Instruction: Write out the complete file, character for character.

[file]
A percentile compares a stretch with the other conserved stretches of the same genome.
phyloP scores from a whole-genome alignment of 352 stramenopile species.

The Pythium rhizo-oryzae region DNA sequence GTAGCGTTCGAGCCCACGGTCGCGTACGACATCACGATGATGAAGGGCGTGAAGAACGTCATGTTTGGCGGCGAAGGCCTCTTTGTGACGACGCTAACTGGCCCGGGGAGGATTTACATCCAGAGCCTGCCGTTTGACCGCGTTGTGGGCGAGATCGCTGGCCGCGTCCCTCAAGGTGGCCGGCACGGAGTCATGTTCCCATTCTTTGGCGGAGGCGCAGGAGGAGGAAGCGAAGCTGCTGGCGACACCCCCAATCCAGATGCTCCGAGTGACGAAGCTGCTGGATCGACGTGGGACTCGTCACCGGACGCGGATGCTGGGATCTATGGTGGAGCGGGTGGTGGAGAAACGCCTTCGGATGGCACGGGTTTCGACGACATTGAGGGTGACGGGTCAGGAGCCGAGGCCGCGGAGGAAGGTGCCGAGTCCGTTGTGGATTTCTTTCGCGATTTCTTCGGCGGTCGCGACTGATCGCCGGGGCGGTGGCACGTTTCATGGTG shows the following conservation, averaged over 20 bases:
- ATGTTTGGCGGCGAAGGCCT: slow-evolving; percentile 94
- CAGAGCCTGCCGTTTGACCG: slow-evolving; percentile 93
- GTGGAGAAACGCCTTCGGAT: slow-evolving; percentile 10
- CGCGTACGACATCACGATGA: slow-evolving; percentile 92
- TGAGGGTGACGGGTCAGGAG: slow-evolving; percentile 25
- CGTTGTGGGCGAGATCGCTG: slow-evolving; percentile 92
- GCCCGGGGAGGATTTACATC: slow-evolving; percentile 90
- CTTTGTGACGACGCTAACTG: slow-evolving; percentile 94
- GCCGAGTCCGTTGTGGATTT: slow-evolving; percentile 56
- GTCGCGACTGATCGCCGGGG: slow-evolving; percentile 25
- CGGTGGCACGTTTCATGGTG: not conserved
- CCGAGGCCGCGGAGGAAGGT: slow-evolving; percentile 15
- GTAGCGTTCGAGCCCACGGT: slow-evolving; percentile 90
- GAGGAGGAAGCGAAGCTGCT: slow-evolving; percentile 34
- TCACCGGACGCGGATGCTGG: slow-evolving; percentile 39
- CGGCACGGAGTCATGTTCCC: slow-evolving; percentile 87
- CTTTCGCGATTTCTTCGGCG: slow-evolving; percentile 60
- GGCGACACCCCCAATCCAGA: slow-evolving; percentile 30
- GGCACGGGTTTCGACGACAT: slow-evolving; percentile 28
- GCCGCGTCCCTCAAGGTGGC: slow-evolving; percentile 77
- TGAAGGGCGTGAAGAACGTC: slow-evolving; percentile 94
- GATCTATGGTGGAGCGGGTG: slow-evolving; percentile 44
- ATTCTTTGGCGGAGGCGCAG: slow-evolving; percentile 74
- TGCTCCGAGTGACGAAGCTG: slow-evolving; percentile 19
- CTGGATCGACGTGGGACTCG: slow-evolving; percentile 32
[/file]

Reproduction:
A percentile compares a stretch with the other conserved stretches of the same genome.
phyloP scores from a whole-genome alignment of 352 stramenopile species.

The Pythium rhizo-oryzae region DNA sequence GTAGCGTTCGAGCCCACGGTCGCGTACGACATCACGATGATGAAGGGCGTGAAGAACGTCATGTTTGGCGGCGAAGGCCTCTTTGTGACGACGCTAACTGGCCCGGGGAGGATTTACATCCAGAGCCTGCCGTTTGACCGCGTTGTGGGCGAGATCGCTGGCCGCGTCCCTCAAGGTGGCCGGCACGGAGTCATGTTCCCATTCTTTGGCGGAGGCGCAGGAGGAGGAAGCGAAGCTGCTGGCGACACCCCCAATCCAGATGCTCCGAGTGACGAAGCTGCTGGATCGACGTGGGACTCGTCACCGGACGCGGATGCTGGGATCTATGGTGGAGCGGGTGGTGGAGAAACGCCTTCGGATGGCACGGGTTTCGACGACATTGAGGGTGACGGGTCAGGAGCCGAGGCCGCGGAGGAAGGTGCCGAGTCCGTTGTGGATTTCTTTCGCGATTTCTTCGGCGGTCGCGACTGATCGCCGGGGCGGTGGCACGTTTCATGGTG shows the following conservation, averaged over 20 bases:
- ATGTTTGGCGGCGAAGGCCT: slow-evolving; percentile 94
- CAGAGCCTGCCGTTTGACCG: slow-evolving; percentile 93
- GTGGAGAAACGCCTTCGGAT: slow-evolving; percentile 10
- CGCGTACGACATCACGATGA: slow-evolving; percentile 92
- TGAGGGTGACGGGTCAGGAG: slow-evolving; percentile 25
- CGTTGTGGGCGAGATCGCTG: slow-evolving; percentile 92
- GCCCGGGGAGGATTTACATC: slow-evolving; percentile 90
- CTTTGTGACGACGCTAACTG: slow-evolving; percentile 94
- GCCGAGTCCGTTGTGGATTT: slow-evolving; percentile 56
- GTCGCGACTGATCGCCGGGG: slow-evolving; percentile 25
- CGGTGGCACGTTTCATGGTG: not conserved
- CCGAGGCCGCGGAGGAAGGT: slow-evolving; percentile 15
- GTAGCGTTCGAGCCCACGGT: slow-evolving; percentile 90
- GAGGAGGAAGCGAAGCTGCT: slow-evolving; percentile 34
- TCACCGGACGCGGATGCTGG: slow-evolving; percentile 39
- CGGCACGGAGTCATGTTCCC: slow-evolving; percentile 87
- CTTTCGCGATTTCTTCGGCG: slow-evolving; percentile 60
- GGCGACACCCCCAATCCAGA: slow-evolving; percentile 30
- GGCACGGGTTTCGACGACAT: slow-evolving; percentile 28
- GCCGCGTCCCTCAAGGTGGC: slow-evolving; percentile 77
- TGAAGGGCGTGAAGAACGTC: slow-evolving; percentile 94
- GATCTATGGTGGAGCGGGTG: slow-evolving; percentile 44
- ATTCTTTGGCGGAGGCGCAG: slow-evolving; percentile 74
- TGCTCCGAGTGACGAAGCTG: slow-evolving; percentile 19
- CTGGATCGACGTGGGACTCG: slow-evolving; percentile 32